Randy O’Dell started running the first all-volunteer emergency canteen for the The Salvation Army Austin in 2012. A canteen is a truck staffed with volunteers who help serve hot and cold food and drinks to those affected by emergency events. When disaster strikes, you can count on Randy’s team to be serving meals, proudly representing the philanthropic spirit of Williamson County. On the road to a disaster zone inside of two hours, they have served local disasters, and traveled as far as Florida to respond to emergencies. When Hurricane Harvey hit the Texas Gulf Coast in 2017, they were there serving lunch in Victoria, TX that very same morning.
Randy started the project because he wanted to do more for the community and the people in the area, but it’s gone way beyond that. In the 3-4 weeks Randy’s four-man team spent serving those affected by Hurricane Harvey, they served 23,000 meals. Responding to Hurricane Michael in 2018, they served another 23,000 meals. The most inspiring part of this story, however, is that the number of people impacted by the extraordinary efforts of Randy and his team is incalculable – everywhere they travel, they inspire other teams of volunteers to take up the cause. Once The Salvation Army saw this impact Randy’s team was creating, they started proactively developing more all-volunteer canteens.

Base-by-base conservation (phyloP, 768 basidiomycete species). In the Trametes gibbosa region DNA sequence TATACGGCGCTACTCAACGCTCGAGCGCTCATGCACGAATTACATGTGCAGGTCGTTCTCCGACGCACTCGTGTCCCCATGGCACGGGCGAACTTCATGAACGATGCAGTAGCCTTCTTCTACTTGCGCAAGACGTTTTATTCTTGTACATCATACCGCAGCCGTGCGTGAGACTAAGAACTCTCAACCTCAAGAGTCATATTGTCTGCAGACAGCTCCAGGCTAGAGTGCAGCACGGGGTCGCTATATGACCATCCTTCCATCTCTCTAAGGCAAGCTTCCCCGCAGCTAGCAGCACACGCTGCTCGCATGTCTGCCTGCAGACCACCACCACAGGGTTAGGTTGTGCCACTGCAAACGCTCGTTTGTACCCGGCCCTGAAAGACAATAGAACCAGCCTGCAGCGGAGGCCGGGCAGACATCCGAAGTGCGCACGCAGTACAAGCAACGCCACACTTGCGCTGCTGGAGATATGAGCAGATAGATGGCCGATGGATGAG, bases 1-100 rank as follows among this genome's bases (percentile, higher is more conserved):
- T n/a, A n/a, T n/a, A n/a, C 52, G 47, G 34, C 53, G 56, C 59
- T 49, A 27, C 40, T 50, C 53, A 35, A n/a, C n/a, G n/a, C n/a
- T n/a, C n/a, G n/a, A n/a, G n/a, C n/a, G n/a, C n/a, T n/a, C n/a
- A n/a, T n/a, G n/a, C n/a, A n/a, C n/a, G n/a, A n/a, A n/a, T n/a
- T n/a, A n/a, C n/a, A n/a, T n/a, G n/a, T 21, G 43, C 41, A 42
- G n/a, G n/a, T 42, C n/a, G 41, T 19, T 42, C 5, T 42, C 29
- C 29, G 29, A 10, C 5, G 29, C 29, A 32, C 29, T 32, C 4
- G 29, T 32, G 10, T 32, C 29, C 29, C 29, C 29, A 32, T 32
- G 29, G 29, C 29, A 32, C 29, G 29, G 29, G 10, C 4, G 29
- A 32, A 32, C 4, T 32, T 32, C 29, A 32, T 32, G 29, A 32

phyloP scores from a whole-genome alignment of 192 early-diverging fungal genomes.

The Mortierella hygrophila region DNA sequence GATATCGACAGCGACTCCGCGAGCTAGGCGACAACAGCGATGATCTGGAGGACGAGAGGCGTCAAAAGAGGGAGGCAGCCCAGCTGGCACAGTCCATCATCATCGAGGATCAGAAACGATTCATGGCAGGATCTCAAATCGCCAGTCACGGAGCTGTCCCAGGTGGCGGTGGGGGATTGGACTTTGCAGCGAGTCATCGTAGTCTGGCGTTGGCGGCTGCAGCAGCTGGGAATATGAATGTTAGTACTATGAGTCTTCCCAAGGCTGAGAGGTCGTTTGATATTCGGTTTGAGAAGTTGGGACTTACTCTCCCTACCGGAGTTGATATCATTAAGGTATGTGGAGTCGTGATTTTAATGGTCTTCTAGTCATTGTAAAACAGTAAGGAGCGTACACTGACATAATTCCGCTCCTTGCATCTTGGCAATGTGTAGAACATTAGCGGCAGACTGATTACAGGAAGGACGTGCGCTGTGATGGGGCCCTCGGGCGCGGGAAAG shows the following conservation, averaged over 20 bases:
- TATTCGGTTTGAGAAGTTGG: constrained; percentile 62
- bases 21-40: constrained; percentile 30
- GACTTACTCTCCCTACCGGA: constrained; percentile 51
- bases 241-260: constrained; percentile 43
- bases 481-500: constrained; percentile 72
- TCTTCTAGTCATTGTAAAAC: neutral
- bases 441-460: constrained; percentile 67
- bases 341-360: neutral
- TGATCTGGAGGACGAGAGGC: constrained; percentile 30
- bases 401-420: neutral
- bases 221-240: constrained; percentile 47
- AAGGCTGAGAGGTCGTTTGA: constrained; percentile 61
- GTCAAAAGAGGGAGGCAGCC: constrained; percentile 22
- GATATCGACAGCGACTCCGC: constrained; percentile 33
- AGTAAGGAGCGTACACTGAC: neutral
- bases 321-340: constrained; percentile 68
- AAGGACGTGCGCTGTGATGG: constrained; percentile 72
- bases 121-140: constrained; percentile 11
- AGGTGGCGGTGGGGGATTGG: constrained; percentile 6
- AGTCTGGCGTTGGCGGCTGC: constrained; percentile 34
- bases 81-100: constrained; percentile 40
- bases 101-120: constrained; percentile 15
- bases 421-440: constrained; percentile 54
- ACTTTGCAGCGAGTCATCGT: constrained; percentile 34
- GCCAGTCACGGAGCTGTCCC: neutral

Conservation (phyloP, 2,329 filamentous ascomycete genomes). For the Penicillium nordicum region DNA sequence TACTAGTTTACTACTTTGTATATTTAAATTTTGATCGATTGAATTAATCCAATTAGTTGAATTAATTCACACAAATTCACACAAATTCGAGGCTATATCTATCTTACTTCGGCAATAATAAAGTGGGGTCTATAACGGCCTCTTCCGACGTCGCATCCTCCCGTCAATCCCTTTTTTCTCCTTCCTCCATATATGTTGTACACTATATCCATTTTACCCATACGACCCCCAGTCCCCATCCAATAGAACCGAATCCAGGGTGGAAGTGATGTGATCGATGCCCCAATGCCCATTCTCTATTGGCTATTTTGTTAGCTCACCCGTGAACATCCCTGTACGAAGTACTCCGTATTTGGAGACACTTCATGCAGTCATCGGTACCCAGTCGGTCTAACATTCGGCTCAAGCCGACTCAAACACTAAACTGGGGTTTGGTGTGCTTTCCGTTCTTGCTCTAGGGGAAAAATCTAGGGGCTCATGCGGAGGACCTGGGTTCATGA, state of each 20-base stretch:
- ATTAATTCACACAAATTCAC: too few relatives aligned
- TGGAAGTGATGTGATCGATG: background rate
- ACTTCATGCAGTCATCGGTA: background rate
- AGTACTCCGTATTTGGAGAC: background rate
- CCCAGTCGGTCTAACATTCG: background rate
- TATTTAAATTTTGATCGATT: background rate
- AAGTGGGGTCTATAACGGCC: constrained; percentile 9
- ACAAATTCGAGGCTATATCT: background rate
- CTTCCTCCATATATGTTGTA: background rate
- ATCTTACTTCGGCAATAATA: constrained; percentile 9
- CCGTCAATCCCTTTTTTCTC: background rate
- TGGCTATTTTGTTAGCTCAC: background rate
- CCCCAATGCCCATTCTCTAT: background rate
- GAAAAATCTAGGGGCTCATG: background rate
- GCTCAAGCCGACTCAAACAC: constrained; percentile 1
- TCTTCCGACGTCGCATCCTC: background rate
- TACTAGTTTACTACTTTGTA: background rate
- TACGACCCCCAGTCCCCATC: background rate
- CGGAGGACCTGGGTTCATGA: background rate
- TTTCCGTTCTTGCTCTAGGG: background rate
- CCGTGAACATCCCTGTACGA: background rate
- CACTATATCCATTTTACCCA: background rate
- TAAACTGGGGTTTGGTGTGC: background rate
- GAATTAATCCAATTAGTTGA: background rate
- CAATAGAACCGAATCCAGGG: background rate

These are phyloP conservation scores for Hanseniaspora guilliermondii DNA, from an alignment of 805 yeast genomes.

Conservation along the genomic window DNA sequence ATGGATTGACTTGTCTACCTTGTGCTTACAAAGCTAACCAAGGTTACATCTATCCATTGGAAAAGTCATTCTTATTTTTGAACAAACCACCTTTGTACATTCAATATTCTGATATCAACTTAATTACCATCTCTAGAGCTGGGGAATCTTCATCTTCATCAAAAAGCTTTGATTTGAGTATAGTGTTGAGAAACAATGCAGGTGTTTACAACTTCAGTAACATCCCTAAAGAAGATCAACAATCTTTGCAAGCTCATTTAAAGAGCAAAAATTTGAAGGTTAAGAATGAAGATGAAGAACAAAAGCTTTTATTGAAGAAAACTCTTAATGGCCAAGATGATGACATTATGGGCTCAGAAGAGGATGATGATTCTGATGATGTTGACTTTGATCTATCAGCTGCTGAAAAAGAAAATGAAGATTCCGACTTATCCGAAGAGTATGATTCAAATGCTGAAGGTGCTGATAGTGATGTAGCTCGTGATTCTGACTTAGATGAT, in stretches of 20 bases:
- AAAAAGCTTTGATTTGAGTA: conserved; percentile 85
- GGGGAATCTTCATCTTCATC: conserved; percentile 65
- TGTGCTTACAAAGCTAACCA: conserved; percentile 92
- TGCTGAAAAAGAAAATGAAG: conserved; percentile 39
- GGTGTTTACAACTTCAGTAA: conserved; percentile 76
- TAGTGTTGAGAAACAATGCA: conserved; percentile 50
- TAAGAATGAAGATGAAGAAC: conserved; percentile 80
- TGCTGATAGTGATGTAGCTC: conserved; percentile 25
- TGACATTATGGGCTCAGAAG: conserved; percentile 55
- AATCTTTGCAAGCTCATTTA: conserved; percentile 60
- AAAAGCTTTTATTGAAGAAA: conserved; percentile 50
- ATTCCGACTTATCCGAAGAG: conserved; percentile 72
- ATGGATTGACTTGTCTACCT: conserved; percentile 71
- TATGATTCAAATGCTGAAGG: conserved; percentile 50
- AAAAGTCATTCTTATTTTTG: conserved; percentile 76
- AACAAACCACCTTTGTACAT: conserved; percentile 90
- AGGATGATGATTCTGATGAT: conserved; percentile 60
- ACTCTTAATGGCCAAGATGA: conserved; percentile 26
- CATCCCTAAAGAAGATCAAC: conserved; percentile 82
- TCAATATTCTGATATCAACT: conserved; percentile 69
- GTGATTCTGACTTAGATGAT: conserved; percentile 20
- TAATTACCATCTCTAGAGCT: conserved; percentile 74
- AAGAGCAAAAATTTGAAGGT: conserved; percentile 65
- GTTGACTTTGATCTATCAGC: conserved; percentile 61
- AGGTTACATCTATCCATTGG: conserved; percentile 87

From the first major disaster Randy’s team responded to – a major explosion at a fertilizer plant that destroyed hundreds of homes in West, TX in 2013 – they have helped with almost 20 major disasters, including plane crashes, chemical spills, fires, hurricanes and tornadoes. A few years ago, there was a search underway for a missing child in Georgetown. The canteen was there, serving meals to the other volunteers who were out searching. “He put all that together – he’s a real inspiration,” said Randy’s fellow volunteer Bruce Peterson.
The stories of Randy’s caring nature, tireless work ethic, and personal dedication go on and on. During an apartment complex fire, Randy stopped distributing supplies to meet a man whose apartment was just burned to the ground. Right then and there, Randy wrote a $500 personal check to the stranger on the spot. Randy has used his personal truck to help transport relief crews in response to disaster. He has spearheaded a fundraising effort to upgrade their exhausted canteen vehicle to transportation more modern and able to more effectively reach neighborhoods inside of disaster zones.
Randy’s tireless and inspiring organizing efforts is an invaluable addition to The Salvation Army services in the Austin Area Command. “He’s constantly moving, and it’s been very rewarding,” said Bruce Peterson, The Salvation Army’s Emergency Disaster Services volunteer. “The overwhelming majority of the volunteer crew members Randy has organized are retired, and the work Randy organizes for them to do has been some of the most deeply rewarding of our lives. It’s a blessing more for us than it is for them, being able to help other people.”